The red and white bull's-eye just got smaller at Target (NYSE:TGT), with the retailer slashing its forecasts for September same-store-sales estimates. Is this a sign of things to come, or is it just a one -month aberration?

The softening market has shoppers pulling back the reins on their spending habits, and the revised comps numbers reflect it. For this month, Target now anticipates a 1.5% to 2.5% increase -- quite a distance form the previous guidance of 4% to 6%.

Sure, Target impressed Wall Street last month with its 6.1% increase in comps from July, and it didn't miss its recent quarterly earnings estimates. Its rival Wal-Mart (NYSE:WMT), which embraces the notion of everyday low prices, posted a fairly strong quarter as well. But it isn't the past that has me worried. It's the future expectations that recently have been dwindling while the list of retailers lowering guidance is long and growing.

The Christmas season could be the worst we've seen in five years, and in preparation, companies such as Ross Stores (NASDAQ:ROST) have discounted expectations and cited the overall economy as the culprit. The share price at Lowe's (NYSE:LOW), meanwhile, fell 5% on the news that it, too, was lowering its outlook because of a challenging environment.

The New York Conference Board announced today that its consumer confidence number fell significantly from August and sits at the lowest level since the devastating Hurricane Katrina hit the United States in 2005 and oil and gas prices soared. No matter how you look at it, the data suggests that this probably isn't a one-time slip. We're in the midst of weak business conditions, and with the crucial holiday season expected to be anemic, chances for a quick improvement don't look promising.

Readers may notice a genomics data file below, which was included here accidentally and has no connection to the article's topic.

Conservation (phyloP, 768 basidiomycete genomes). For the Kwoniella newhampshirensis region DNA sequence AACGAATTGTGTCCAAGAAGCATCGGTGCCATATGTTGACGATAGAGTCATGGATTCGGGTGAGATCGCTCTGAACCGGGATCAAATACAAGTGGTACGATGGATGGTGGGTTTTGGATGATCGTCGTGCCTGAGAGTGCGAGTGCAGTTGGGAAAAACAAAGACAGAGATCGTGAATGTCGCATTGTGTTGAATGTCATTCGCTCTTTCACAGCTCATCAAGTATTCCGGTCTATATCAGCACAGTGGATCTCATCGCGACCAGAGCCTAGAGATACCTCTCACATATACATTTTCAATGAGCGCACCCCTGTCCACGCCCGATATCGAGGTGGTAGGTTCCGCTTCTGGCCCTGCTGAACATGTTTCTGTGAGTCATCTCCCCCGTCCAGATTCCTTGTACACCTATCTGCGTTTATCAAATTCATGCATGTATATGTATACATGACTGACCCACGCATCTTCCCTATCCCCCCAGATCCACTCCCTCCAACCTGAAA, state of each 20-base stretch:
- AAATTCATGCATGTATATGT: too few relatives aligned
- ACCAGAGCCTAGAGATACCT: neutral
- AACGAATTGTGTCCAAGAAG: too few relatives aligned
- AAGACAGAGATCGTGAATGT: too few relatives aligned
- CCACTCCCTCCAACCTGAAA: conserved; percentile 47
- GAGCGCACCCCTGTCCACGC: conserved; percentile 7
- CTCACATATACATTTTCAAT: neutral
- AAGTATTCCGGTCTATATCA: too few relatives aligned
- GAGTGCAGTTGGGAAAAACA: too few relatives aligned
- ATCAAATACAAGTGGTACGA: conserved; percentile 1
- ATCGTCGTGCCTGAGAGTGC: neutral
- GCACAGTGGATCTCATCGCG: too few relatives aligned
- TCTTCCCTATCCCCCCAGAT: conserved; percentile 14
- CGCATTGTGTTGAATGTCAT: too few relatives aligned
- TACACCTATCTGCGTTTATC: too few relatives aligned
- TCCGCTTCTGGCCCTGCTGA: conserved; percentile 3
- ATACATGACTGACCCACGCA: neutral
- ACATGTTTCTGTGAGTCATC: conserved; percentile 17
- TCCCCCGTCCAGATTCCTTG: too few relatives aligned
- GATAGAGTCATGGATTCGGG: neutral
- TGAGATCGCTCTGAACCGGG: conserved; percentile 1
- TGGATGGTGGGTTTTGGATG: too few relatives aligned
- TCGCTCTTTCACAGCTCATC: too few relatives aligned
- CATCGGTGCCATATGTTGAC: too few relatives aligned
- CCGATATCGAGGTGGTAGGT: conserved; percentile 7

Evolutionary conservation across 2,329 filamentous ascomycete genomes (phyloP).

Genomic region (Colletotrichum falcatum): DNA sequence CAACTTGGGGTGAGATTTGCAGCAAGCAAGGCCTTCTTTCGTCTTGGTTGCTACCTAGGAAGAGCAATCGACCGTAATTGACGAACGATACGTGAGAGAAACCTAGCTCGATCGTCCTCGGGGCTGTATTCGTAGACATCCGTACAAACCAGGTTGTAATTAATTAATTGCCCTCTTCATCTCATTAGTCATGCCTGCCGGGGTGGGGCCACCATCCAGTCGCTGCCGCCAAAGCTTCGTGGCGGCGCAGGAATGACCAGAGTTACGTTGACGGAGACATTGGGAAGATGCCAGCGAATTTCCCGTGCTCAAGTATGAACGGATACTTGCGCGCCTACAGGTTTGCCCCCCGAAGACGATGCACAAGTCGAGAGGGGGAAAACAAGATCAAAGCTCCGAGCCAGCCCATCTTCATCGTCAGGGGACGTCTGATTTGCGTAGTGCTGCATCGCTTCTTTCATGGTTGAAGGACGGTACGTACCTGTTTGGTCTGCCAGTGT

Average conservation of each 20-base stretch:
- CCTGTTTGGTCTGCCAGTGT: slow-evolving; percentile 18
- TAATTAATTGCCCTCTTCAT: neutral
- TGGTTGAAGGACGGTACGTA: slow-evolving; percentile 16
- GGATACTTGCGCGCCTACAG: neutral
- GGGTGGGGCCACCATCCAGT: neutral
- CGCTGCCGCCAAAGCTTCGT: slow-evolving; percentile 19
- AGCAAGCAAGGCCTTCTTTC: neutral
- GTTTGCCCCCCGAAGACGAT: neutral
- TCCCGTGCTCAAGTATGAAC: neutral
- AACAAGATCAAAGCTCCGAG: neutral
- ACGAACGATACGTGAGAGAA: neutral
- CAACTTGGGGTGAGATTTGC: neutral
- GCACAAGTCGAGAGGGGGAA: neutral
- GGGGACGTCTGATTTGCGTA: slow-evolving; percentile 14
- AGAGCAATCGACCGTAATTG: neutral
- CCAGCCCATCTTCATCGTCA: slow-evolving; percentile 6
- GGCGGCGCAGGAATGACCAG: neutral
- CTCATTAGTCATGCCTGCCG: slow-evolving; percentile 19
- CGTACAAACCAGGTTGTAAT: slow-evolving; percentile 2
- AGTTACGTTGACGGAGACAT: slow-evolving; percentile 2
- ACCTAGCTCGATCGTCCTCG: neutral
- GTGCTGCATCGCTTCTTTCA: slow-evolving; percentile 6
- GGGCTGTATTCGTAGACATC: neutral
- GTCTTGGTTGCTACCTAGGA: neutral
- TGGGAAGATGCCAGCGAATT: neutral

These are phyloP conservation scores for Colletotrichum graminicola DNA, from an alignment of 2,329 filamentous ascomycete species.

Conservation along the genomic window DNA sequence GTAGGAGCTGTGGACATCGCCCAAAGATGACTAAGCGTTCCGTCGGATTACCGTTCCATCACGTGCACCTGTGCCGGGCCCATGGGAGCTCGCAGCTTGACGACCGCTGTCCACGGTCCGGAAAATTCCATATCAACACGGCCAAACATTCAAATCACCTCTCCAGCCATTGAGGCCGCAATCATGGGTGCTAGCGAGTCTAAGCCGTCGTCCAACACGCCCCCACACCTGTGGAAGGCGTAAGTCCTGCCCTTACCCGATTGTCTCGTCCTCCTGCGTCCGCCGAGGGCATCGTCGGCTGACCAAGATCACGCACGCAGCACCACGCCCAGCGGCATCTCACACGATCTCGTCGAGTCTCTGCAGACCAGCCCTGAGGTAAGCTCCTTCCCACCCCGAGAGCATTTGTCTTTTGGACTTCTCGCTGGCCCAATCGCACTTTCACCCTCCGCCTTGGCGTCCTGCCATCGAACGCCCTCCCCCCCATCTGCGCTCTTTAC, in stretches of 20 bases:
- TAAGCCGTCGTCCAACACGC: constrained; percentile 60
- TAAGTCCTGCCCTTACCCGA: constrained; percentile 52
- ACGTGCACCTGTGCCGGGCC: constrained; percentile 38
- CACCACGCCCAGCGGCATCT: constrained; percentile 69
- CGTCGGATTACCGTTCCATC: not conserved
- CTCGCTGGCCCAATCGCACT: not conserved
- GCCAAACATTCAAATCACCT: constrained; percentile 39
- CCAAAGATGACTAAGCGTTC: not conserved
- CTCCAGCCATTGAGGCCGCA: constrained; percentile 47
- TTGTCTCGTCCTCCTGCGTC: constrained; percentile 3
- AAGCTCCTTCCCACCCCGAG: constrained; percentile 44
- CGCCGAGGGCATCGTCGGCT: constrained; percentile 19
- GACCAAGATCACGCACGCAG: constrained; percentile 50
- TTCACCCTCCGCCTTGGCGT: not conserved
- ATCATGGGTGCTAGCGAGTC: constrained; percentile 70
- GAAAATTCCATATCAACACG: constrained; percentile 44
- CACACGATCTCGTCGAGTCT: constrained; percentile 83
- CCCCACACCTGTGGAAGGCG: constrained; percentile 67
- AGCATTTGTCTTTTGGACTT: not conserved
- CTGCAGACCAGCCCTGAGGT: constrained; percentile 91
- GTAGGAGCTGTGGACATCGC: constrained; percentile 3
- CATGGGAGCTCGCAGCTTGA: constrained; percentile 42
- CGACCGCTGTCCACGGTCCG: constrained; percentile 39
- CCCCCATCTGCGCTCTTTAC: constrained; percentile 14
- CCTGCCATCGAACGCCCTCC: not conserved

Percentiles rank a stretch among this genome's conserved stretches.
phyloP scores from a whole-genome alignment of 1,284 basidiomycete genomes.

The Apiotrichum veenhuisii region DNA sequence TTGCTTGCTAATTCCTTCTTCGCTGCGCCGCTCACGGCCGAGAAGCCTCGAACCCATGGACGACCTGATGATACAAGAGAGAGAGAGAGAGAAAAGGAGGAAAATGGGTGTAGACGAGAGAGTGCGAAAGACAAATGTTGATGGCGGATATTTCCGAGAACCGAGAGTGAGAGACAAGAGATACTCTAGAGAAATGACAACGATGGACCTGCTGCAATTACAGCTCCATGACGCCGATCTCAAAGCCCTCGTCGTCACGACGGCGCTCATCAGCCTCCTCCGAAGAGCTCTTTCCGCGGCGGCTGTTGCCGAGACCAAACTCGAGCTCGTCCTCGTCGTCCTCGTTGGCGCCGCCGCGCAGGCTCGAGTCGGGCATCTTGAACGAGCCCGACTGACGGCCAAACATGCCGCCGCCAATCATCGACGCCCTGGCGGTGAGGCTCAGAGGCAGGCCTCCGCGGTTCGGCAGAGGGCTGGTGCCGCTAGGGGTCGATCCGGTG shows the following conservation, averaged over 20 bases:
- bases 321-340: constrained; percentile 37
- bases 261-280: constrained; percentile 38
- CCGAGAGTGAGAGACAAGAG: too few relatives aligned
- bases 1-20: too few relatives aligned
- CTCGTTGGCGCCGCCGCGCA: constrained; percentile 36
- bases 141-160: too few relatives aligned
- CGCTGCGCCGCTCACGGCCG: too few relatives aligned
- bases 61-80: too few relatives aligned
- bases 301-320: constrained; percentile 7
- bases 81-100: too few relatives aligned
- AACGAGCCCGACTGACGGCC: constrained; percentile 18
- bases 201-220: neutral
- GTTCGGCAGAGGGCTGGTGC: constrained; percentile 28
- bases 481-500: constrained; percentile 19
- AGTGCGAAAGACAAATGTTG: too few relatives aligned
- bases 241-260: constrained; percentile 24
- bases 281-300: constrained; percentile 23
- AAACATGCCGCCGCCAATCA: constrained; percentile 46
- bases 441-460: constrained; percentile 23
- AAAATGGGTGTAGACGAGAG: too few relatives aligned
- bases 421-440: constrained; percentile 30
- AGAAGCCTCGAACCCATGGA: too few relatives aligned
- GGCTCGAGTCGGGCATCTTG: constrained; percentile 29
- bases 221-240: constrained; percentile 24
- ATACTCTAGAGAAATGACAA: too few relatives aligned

I like Target, and the fact that it attracts a wider audience makes it less susceptible to feeling a huge impact from the troubling economic environment. But as we're seeing, consumer pessimism seems to be spreading and weighing down on more and more retailers, no matter what income bracket the company targets. Given Target's PEG ratio of 1.15, I think I'd hold off on this one till we get a clearer picture of how the company is holding up in the unfavorable market.

This article represents the opinion of the writer, who may disagree with the “official” recommendation position of a Motley Fool premium advisory service. We’re motley! Questioning an investing thesis -- even one of our own -- helps us all think critically about investing and make decisions that help us become smarter, happier, and richer.